Grant funds smartphone management of noncommunicable diseases in resource-limited settings
INDIANAPOLIS — A grant from the Medtronic Foundation will fund the development, implementation and evaluation of a secure, smartphone-based mobile platform to facilitate the treatment of noncommunicable diseases in resource-limited environments.
The new mobile platform will initially be used by health care workers for home-based and clinic visits, targeted revisits and mobile-based counseling guided by computer-generated alerts. Additionally, it will help provide continuous medical education and mobile tele-consultation services for diabetes and hypertension. The technology will be freely available and integrated into AMRS, the electronic medical record system serving 500,000 individuals within the western Kenya catchment area of the Academic Model Providing Access to Healthcare, or AMPATH.
“The mHealth applications we develop, which will fall under the umbrella name of mUzima — uzima is Swahili for life — will go a long way in helping realize secure and interoperable mHealth solutions to improve care and strengthen the health care system. We thank Medtronic Foundation for helping lead the effort to improve use of mHealth technologies for noncommunicable diseases in resource-limited settings,” said Regenstrief Institute investigator Martin C. Were, M.D., M.S., assistant professor of medicine at Indiana University School of Medicine, who leads the new mobile health project.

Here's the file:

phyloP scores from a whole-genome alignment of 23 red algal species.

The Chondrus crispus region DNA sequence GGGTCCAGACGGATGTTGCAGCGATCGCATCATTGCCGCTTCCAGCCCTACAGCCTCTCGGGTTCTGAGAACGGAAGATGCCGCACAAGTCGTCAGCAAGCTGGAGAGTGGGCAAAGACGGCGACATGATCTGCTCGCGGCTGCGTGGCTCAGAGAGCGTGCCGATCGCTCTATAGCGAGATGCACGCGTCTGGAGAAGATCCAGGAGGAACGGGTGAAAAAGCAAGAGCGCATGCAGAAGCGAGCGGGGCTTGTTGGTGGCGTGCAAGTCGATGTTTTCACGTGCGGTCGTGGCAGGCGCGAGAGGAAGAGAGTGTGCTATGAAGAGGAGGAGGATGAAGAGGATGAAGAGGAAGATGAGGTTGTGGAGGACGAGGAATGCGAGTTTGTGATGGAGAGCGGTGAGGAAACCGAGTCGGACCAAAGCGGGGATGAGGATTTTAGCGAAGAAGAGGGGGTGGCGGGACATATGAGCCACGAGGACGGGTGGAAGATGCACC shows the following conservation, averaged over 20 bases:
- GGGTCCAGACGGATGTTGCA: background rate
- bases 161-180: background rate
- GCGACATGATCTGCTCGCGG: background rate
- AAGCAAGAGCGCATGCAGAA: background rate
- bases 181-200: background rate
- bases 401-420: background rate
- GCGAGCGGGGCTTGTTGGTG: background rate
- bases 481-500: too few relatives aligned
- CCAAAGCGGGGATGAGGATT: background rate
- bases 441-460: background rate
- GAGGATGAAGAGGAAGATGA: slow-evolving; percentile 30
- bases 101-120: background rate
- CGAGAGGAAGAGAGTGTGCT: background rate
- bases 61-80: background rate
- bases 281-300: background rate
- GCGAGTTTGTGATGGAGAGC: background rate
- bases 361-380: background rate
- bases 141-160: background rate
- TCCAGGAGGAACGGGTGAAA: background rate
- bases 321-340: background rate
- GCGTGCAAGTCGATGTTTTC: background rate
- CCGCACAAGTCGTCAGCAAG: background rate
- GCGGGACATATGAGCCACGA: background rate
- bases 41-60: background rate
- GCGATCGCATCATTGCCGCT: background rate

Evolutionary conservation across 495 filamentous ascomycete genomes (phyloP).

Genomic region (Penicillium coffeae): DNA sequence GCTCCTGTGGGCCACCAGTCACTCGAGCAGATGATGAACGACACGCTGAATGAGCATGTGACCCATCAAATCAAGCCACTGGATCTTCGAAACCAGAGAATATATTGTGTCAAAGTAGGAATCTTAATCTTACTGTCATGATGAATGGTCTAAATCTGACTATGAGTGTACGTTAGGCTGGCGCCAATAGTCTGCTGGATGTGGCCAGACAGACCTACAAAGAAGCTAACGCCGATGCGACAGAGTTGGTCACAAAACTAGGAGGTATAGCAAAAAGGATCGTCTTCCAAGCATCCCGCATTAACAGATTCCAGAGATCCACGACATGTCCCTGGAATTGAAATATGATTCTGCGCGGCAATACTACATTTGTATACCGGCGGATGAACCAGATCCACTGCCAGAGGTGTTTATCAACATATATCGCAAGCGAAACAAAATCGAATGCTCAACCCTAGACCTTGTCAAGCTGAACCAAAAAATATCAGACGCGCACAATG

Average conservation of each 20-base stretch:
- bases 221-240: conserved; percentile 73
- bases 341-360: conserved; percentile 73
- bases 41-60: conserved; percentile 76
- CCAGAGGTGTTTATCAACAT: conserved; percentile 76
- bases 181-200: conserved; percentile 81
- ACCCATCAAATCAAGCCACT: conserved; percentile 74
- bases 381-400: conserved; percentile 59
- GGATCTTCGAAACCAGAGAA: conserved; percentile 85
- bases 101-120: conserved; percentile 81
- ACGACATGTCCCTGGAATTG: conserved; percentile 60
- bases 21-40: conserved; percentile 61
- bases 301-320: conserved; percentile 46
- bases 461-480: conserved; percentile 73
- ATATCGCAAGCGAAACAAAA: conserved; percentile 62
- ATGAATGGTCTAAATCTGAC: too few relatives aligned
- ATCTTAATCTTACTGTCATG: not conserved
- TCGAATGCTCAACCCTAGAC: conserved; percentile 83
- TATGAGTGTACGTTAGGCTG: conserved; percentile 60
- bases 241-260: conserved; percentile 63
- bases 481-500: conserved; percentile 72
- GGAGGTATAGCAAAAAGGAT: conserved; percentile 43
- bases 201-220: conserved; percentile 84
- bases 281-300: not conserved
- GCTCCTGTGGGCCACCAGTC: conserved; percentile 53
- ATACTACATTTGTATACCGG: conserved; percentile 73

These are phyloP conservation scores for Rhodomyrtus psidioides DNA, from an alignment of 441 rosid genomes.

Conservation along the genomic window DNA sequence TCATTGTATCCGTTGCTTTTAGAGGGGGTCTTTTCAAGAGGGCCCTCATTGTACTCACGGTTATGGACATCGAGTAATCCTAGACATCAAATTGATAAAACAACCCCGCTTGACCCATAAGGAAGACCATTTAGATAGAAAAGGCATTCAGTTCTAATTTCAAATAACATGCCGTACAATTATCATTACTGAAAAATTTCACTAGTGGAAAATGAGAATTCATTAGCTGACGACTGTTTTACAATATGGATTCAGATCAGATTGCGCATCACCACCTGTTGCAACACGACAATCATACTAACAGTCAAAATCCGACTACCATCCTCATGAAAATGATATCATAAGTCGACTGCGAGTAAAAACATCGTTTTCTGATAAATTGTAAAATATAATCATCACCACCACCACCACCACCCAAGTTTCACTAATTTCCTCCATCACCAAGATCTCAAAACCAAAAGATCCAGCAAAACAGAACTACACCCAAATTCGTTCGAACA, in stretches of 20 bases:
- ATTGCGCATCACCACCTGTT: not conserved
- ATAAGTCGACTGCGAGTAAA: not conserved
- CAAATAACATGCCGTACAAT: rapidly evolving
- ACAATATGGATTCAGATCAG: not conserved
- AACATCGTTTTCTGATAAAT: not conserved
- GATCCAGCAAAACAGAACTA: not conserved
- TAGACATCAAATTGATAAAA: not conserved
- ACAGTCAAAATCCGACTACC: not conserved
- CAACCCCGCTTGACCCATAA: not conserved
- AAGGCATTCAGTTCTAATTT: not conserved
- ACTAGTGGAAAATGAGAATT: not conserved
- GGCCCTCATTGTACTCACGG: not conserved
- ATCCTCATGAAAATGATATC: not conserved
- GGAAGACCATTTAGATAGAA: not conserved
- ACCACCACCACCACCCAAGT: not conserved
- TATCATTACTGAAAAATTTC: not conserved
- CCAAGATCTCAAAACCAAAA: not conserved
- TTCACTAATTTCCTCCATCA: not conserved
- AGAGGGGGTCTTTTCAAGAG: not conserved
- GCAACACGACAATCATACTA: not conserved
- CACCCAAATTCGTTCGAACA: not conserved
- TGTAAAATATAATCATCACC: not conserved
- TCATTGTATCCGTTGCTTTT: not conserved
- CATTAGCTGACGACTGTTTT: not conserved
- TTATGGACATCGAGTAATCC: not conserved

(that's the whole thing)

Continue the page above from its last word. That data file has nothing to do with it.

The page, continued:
Dr. Were is AMPATH’s chief medical information officer. He was named one of the mHealth Alliance and Rockefeller Foundation’s Top 11 in 2011 mHealth Innovators for his work in mobile technologies for health care workers in resource-limited environments. He is also a Harold Amos Medical Faculty Development Program Scholar of the Robert Wood Johnson Foundation.
AMPATH is a global consortium of university-based academic centers, joined with Kenya’s ministry of health, to deliver health services, conduct health research and develop leaders in health care. AMPATH serves a population of 3.5 million people in western Kenya and was initially established as a joint effort of Indiana University and its North American partners with Moi University and Moi Teaching and Referral Hospital to control the HIV pandemic. More recently, AMPATH has been expanding its scope in an effort to control the emerging challenge of noncommunicable diseases including cancer, diabetes, cardiovascular diseases and mental illnesses.
The Regenstrief Institute is a distinguished medical research organization dedicated to improving the quality of health care. Regenstrief is the home of internationally recognized centers of excellence in biomedical and public health informatics, aging research, health services and health systems research and health care effectiveness research. Institute investigators are faculty members of the IU School of Medicine, other schools at Indiana University-Purdue University Indianapolis, or Purdue University.